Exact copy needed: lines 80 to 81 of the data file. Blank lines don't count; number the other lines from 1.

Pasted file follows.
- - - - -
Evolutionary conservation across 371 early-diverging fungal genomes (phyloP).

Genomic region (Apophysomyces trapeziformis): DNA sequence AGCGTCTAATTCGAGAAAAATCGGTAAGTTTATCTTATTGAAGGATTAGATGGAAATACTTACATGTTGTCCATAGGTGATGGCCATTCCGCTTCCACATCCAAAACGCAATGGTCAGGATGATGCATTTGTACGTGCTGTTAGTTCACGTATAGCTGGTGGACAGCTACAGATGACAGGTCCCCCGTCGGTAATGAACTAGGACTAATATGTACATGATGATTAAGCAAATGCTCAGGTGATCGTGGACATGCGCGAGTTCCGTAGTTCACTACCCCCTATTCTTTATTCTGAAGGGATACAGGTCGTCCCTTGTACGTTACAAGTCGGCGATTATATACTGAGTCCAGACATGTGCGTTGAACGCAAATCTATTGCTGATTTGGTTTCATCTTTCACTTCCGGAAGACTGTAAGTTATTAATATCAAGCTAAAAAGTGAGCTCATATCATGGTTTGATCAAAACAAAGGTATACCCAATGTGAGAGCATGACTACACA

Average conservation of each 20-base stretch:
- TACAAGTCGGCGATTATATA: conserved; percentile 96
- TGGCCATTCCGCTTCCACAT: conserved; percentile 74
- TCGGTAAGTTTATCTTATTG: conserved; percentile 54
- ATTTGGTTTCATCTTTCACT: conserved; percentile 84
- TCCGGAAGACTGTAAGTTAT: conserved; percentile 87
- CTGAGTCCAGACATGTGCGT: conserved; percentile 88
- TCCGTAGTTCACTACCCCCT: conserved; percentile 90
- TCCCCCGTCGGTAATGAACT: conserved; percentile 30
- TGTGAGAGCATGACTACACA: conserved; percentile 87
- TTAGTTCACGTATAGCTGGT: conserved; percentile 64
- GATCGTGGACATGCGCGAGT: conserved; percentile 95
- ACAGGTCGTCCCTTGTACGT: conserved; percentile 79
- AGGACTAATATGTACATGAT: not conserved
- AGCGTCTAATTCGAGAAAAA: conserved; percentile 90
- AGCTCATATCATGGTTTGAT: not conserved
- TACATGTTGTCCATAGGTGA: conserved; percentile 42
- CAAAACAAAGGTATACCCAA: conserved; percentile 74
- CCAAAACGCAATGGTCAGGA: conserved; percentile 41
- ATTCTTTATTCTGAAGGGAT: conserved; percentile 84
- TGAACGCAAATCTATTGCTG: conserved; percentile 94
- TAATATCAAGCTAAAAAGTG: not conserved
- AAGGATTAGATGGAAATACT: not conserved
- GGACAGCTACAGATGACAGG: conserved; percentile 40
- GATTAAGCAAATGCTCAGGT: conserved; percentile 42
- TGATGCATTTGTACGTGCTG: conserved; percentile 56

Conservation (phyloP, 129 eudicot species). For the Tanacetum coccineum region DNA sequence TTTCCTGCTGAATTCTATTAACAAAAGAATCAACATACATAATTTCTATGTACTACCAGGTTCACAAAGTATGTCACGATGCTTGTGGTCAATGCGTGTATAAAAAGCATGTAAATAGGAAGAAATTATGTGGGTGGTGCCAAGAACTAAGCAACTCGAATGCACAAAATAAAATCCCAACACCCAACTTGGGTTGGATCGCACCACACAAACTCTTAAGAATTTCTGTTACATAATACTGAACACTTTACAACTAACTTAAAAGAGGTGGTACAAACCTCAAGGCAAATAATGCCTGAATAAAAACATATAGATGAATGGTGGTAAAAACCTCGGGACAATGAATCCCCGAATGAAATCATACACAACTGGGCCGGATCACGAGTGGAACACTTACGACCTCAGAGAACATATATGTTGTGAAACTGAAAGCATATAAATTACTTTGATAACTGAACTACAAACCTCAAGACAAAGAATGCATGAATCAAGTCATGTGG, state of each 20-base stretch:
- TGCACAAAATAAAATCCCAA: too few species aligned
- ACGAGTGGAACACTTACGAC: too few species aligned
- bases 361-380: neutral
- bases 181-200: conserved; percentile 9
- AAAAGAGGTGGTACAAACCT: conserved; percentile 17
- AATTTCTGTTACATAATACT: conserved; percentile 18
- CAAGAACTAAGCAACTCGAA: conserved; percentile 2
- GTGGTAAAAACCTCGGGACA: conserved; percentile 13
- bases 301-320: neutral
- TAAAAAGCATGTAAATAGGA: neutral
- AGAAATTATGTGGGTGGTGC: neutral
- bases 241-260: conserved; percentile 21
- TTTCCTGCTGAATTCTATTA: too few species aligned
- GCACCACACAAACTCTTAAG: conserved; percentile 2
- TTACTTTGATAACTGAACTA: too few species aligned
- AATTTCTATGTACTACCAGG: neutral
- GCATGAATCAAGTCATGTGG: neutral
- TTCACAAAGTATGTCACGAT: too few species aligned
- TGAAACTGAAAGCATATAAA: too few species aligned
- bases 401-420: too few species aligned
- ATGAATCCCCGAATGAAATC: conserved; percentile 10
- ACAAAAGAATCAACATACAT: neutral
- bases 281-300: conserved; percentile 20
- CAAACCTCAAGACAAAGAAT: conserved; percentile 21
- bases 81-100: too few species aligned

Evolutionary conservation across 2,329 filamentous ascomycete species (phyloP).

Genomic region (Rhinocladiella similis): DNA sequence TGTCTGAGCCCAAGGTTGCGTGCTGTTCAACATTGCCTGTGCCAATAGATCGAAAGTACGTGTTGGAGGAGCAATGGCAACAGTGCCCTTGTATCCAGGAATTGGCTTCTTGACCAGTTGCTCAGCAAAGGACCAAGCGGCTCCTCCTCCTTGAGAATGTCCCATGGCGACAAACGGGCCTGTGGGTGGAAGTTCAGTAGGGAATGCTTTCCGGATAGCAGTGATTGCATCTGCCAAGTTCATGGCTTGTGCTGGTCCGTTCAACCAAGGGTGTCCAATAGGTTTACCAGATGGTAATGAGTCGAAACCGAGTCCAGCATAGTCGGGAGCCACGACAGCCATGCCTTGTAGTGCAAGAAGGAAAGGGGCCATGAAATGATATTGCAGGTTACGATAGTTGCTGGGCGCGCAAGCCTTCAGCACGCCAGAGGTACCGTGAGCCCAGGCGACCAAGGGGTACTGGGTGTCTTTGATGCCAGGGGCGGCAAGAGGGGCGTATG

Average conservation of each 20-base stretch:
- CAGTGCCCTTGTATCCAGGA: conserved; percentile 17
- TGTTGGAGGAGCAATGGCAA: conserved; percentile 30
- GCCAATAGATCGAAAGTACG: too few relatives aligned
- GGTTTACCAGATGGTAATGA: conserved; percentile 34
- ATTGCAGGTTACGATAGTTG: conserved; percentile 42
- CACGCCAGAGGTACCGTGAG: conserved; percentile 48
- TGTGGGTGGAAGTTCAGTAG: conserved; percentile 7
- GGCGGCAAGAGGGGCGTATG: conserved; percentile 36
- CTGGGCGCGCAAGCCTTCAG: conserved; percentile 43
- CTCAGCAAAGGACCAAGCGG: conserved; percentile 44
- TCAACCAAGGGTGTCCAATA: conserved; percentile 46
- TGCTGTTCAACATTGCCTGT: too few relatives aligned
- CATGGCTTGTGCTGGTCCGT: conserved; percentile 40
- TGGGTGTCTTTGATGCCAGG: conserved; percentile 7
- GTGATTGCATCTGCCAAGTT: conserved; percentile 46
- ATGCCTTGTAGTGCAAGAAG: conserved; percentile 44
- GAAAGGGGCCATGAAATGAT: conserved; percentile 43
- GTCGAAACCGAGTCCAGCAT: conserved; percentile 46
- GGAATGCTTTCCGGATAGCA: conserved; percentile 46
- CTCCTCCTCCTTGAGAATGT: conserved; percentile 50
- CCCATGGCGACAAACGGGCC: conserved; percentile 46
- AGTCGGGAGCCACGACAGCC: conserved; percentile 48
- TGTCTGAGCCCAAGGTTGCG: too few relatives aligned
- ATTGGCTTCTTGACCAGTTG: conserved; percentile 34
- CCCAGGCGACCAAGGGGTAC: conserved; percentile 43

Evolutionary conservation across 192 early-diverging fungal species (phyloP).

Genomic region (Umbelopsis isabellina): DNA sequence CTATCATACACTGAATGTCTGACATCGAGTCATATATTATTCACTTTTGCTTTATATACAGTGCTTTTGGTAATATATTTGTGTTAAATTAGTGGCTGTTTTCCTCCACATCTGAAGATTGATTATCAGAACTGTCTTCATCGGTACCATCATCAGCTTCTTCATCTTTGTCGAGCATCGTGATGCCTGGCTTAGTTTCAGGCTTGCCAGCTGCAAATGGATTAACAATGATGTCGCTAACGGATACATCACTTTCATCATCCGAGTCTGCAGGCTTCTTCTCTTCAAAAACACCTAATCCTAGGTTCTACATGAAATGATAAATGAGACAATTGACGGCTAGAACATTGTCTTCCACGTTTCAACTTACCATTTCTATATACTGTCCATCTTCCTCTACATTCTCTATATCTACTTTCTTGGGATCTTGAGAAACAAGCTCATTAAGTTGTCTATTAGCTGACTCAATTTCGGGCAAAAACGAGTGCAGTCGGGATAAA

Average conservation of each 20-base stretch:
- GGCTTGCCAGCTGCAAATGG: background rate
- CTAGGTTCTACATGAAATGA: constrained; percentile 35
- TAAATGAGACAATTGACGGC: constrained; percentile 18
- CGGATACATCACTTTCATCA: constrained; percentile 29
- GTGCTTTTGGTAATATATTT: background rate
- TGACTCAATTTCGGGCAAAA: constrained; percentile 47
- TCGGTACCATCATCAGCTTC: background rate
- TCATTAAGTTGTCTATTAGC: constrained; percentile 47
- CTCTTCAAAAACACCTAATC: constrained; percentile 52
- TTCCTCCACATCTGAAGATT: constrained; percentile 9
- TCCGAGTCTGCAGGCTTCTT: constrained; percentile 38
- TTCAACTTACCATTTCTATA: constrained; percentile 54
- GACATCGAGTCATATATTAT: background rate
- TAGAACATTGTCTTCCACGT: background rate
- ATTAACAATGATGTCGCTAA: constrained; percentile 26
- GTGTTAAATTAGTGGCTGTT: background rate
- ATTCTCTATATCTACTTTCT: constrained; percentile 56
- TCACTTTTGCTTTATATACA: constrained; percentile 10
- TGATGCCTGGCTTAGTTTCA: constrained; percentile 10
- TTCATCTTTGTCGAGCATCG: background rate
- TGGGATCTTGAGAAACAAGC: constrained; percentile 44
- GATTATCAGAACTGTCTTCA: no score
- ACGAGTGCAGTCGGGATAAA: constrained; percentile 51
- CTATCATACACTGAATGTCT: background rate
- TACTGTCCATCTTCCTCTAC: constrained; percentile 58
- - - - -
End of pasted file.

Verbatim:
- TGTCTGAGCCCAAGGTTGCG: too few relatives aligned
- ATTGGCTTCTTGACCAGTTG: conserved; percentile 34